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Nash v. Evans

UNITED STATES DISTRICT COURT NORTHERN DISTRICT OF NEW YORK


April 9, 2010

EARL NASH, PETITIONER,
v.
ANDREA W. EVANS, PAROLE DIVISION, AND J. BELLNIER, RESPONDENTS.

The opinion of the court was delivered by: Sharpe District Court Judge

ORDER

Petitioner Earl Nash has filed a petition for a writ of habeas corpus pursuant to 28 U.S.C. § 2254.Dkt. No. 1. This action was originally filed in the Eastern District of New York, and was transferred to this Court in an Order dated March 26, 2010. Dkt. No. 3. Petitioner is incarcerated at the Marcy Correctional Facility and has not paid the required filing fee for this action. For the following reasons, the petition is dismissed without prejudice.

In his petition, Petitioner challenges a December 10, 2009 decision by the Parole Board at Greene Correctional Facility to deny him parole. Dkt. No. 1 at 1. Petitioner asserts that because he is a non-violent felon, he is not required to appear before the parole board because it does not have jurisdiction to grant or deny his conditional release date, which is currently scheduled for April 18, 2010. Dkt. No. 1 at 4. Petitioner further states that the parole board failed to take into consideration factors in his favor, including the programs he completed, before denying parole. Id. Petitioner states that he has appealed the denial of parole both administratively to the Division of Parole's Appeals Unit, and in an Article 78 proceeding in state court. Id. at 2. He states that these appeals are "undecided at this time." Id.

An application for a writ of habeas corpus may not be granted until a petitioner has exhausted all remedies available in state court unless there is an "absence of available State corrective process" or "circumstances exist that render such process ineffective to protect the rights of the applicant." 28 U.S.C. § 2254 (b). To satisfy the exhaustion requirement, a petitioner must do so both procedurally and substantively. Procedural exhaustion requires that a petitioner raise all claims in state court prior to raising them in a habeas corpus petition. Substantive exhaustion requires that a petitioner "fairly present" any constitutional claims to the highest state court in the same factual and legal context in which it appears in the habeas petition. Baldwin v. Reese, 541 U.S. 27, 29 (2004). Finally, the petitioner must have used the proper procedural vehicle so that the state court may pass on the merits of the petitioner's claims. Dean v. Smith, 753 F.2d 239, 241 (2d Cir. 1985); Barton v. Fillion, No. 03-CV-1377, 2007 WL 3008167, at *5 (N.D.N.Y. Oct. 10, 2007)(Hurd, J., adopting Rep.-Rec. of DiBianco, M.J.).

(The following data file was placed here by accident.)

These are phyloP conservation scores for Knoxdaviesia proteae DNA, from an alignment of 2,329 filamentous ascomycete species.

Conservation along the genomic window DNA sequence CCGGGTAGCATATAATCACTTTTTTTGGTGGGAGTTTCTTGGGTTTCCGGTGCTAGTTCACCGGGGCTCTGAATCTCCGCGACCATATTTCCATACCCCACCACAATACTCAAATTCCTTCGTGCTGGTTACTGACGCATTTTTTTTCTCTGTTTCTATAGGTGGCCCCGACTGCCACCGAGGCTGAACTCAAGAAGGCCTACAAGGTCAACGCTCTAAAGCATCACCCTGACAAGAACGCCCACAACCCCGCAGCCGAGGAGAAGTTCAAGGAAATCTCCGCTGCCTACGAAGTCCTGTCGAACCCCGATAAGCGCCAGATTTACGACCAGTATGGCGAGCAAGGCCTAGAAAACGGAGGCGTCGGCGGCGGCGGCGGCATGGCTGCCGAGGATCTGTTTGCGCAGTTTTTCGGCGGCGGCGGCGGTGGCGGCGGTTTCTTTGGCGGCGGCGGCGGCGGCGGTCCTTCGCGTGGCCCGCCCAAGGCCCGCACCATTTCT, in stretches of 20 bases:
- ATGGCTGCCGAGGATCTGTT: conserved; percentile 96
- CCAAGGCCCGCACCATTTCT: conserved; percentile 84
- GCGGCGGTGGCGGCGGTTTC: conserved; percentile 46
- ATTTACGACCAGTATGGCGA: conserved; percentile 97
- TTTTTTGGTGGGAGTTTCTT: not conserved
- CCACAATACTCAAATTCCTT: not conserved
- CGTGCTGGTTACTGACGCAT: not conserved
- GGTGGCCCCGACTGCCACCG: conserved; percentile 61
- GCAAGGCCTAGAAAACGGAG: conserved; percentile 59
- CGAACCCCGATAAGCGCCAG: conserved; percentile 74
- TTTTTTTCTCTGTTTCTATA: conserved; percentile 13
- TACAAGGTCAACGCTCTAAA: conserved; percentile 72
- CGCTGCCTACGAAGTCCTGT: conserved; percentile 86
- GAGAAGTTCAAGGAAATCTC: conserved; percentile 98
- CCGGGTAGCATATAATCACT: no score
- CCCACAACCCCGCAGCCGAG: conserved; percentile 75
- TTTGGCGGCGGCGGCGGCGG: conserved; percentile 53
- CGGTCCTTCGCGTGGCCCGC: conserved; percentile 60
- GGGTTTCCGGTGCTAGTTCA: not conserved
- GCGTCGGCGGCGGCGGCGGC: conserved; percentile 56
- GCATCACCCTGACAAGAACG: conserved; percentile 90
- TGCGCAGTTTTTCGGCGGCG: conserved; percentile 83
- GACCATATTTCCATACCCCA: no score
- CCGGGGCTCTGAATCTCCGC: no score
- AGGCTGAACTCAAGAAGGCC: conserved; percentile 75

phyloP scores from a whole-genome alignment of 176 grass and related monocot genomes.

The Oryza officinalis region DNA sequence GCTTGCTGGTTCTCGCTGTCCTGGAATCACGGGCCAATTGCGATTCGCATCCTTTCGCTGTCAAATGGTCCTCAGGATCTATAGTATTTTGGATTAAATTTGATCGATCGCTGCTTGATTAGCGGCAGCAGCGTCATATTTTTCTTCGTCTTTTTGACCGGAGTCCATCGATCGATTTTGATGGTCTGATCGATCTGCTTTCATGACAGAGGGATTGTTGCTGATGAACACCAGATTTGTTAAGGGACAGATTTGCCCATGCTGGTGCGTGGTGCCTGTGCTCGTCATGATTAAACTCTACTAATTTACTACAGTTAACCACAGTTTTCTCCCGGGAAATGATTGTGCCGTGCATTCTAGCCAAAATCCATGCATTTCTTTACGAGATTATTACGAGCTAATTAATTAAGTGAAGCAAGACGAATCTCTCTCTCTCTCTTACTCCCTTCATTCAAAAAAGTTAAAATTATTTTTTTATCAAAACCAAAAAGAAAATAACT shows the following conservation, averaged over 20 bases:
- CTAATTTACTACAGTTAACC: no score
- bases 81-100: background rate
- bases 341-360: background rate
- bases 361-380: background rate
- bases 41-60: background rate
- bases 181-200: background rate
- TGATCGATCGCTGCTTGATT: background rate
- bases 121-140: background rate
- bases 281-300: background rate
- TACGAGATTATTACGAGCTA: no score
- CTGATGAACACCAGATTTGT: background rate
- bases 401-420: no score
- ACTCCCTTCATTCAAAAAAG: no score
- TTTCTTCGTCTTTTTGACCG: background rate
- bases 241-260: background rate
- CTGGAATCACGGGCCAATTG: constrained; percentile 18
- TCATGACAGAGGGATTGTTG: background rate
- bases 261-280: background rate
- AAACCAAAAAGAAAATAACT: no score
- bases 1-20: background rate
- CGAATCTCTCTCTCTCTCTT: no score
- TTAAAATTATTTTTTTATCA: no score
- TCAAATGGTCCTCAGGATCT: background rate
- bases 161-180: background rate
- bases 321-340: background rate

To exhaust a claim that parole was improperly denied, a petitioner "must first file an administrative appeal with the Division of Parole's Appeals Unit. If that appeal is denied, he must seek relief in state court pursuant to Article 78." Scales v. New York State Div. of Parole, 396 F. Supp. 2d 423, 428 (S.D.N.Y. 2005).

Here, Petitioner states that he appealed the denial of parole both administratively to the Appeals Unit and in an Article 78 petition in state court, and that the appeals are "undecided at this time." Dkt. No. 1 at 2. Since Petitioner's claims are presently awaiting appellate review, they are unexhausted. Although a district court may exercise discretion to review and deny unexhausted claims pursuant to 28 U.S.C. § 2254 (b)(2), this Court declines to do in this case because Petitioner is already in the process of exhausting his claims. Therefore, there is no an absence of available State corrective process (e.g., where there is no further state proceeding for a petitioner to pursue) or circumstances exist that render that state court process ineffective to protect Petitioner's rights (e.g. where further pursuit would be futile). 28 U.S.C. § 2254(b)(1)(B)(i), (ii); Lurie v. Wittner, 228 F.3d 113, 124 (2d Cir. 2000), cert. denied 532 U.S. 943 (2001).

Accordingly, the petition is dismissed without prejudice to re-filing it once Petitioner's claims are fully exhausted. See Foster v. Spitzer, No. 9:07-CV-0103, 2007 WL 1531904 (N.D.N.Y. Mar. 5, 2007) (habeas petition dismissed where petitioner had not yet completed state appellate review of his claims); Hendricks v. West, No. 9:05-CV-925, 2005 WL 3097898, *1-*2 (N.D.N.Y. Nov. 17, 2005) (habeas petition dismissed without prejudice for failure to exhaust state-court remedies where a CPL § 440 motion was pending in state court); Barnes v. Florida Parole Com'n, No. 3:04-CV-775SRU, 2004 WL 1553610, at *2 (D. Conn. Jul. 9, 2004)(dismissing without prejudice, sua sponte, a habeas petition challenging the calculation of his parole date by the Florida Parole Commission because the petitioner failed to exhaust his available state court remedies).*fn1

WHEREFORE, it is

ORDERED, that this action is DISMISSED WITHOUT PREJUDICE; and it is

ORDERED, that the Clerk of the Court shall serve a copy of this Order on Petitioner in accordance with the Local Rules.

IT IS SO ORDERED.


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